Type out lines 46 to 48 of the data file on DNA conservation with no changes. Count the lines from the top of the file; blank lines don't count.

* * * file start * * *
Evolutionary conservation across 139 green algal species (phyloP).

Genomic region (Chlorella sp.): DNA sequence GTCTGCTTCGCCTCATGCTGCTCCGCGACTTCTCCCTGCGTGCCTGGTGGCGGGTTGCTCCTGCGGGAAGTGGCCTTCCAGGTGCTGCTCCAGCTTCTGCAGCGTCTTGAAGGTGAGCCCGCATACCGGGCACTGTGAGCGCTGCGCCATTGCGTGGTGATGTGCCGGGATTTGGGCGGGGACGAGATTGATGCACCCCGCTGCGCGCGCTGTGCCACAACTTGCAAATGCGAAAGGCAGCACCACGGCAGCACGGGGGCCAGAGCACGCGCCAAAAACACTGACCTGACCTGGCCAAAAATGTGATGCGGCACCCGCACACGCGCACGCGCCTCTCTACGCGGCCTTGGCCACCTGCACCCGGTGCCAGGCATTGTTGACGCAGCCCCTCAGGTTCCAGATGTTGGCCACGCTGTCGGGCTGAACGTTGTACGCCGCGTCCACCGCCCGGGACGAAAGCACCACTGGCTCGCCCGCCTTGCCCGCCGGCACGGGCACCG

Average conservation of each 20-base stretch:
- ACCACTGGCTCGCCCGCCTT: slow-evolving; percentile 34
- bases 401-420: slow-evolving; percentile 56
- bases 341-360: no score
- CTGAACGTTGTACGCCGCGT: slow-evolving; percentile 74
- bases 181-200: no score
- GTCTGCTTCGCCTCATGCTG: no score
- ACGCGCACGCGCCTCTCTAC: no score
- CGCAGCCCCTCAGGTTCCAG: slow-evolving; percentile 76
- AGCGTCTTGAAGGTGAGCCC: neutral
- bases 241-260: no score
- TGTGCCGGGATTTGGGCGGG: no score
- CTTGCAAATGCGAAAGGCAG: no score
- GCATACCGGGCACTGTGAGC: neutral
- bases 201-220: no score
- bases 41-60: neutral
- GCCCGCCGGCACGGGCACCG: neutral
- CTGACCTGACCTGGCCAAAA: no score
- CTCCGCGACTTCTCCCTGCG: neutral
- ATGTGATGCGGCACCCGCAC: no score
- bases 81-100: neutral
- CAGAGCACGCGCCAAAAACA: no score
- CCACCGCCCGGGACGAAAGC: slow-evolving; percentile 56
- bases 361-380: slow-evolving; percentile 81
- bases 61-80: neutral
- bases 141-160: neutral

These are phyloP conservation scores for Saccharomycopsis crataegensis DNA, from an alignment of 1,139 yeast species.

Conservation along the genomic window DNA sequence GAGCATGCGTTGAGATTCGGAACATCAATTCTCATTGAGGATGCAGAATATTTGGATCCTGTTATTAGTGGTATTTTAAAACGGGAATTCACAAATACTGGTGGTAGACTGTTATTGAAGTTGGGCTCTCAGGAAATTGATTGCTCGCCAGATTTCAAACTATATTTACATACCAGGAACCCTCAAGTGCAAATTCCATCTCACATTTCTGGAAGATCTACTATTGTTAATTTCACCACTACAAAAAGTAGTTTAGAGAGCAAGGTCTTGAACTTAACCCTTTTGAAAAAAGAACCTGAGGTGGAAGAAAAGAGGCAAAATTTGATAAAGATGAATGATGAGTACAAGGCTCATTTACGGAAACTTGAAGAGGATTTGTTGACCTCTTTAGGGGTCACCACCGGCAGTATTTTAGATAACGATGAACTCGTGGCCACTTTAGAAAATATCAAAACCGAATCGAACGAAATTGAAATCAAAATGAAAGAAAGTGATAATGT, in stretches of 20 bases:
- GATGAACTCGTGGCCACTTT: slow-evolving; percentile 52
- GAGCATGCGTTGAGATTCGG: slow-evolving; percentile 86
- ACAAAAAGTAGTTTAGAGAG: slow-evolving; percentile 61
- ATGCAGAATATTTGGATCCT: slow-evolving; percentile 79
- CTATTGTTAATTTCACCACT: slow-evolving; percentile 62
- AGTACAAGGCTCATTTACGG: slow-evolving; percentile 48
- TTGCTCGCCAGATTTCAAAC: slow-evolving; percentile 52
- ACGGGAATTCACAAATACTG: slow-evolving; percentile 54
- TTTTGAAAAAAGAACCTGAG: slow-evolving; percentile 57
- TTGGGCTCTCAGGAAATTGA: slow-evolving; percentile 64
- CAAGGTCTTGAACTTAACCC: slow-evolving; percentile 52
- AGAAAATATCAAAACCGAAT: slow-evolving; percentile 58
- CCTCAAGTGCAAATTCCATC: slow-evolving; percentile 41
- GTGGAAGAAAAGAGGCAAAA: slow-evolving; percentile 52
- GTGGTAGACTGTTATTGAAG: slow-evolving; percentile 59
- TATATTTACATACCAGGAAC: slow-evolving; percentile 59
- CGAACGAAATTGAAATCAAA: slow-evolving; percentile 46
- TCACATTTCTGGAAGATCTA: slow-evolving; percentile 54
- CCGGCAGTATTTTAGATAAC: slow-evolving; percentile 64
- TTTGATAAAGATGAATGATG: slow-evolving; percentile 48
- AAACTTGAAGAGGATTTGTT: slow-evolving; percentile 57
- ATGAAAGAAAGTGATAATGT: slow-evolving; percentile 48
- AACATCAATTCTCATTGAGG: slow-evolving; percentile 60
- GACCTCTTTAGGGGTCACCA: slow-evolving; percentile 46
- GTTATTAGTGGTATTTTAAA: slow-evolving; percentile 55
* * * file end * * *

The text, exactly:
- TATATTTACATACCAGGAAC: slow-evolving; percentile 59
- CGAACGAAATTGAAATCAAA: slow-evolving; percentile 46
- TCACATTTCTGGAAGATCTA: slow-evolving; percentile 54